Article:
If the Supreme Court decides to uphold the Maryland Court of Appeals and rules “DNA fingerprinting” of arrestees unconstitutional, it would have far-reaching implications because many states and the federal government have enacted similar legislation. The fact that every state—including those without similar legislation—has filed in support of petitioner should not be overlooked. It is unusual for the Court to take up a case that has not been fully vetted in the lower courts. However, the shockwaves that this decision could make by overruling other appellate courts and striking down a widely used practice demonstrate the need to resolve this dispute.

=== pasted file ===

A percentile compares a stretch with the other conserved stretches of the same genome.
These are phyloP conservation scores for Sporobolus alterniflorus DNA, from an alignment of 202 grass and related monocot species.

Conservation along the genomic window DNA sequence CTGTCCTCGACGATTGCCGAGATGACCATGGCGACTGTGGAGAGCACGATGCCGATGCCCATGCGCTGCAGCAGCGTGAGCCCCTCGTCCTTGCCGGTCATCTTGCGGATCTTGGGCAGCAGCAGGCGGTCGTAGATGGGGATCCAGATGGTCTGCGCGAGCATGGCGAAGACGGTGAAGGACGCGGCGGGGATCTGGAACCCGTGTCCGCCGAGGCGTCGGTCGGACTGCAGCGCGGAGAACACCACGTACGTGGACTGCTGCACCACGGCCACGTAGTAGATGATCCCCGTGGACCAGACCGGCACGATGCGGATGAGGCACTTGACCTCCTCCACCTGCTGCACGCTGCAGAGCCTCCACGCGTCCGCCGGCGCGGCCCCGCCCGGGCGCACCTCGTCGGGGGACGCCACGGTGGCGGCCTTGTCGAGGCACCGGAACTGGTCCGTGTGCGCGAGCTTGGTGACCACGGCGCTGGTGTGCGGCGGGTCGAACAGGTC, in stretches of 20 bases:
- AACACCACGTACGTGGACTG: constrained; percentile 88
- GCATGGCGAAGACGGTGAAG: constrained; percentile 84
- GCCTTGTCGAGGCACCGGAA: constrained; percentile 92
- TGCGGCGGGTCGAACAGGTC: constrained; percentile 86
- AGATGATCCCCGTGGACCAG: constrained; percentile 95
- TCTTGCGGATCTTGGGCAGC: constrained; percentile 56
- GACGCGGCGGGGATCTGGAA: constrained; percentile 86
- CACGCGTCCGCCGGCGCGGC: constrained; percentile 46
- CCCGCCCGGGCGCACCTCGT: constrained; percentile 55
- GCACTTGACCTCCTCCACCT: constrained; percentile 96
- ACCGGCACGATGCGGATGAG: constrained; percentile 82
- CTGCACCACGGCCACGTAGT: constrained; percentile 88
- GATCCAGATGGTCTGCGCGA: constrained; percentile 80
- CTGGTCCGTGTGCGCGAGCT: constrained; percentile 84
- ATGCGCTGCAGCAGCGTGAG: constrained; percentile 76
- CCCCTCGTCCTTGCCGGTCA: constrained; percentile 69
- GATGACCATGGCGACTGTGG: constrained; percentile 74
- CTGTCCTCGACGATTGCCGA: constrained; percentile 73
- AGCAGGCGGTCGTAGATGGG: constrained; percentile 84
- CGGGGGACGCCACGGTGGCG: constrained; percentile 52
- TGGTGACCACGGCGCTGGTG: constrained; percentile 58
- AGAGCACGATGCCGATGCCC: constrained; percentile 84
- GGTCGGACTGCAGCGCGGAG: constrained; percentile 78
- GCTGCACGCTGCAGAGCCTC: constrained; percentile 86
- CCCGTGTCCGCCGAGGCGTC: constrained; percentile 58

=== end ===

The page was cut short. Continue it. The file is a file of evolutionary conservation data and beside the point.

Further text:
Ultimately, the Samson “totality of the circumstances” balancing test to determine reasonableness is appropriate. The governmental interests in identifying suspects and solving unrelated offenses should be sufficient to outweigh the privacy interest in preventing access to an individual’s genetic code, especially when combined with the safeguards already in place to protect the arrestee’s genetic information. A decision in favor of Maryland could establish that the Samson “totality of the circumstances” analysis to determine reasonableness is the initial inquiry for Fourth Amendment purposes. This outcome could signal that provided a state acts reasonably, a number of activities previously barred by the Fourth Amendment now could be legitimate.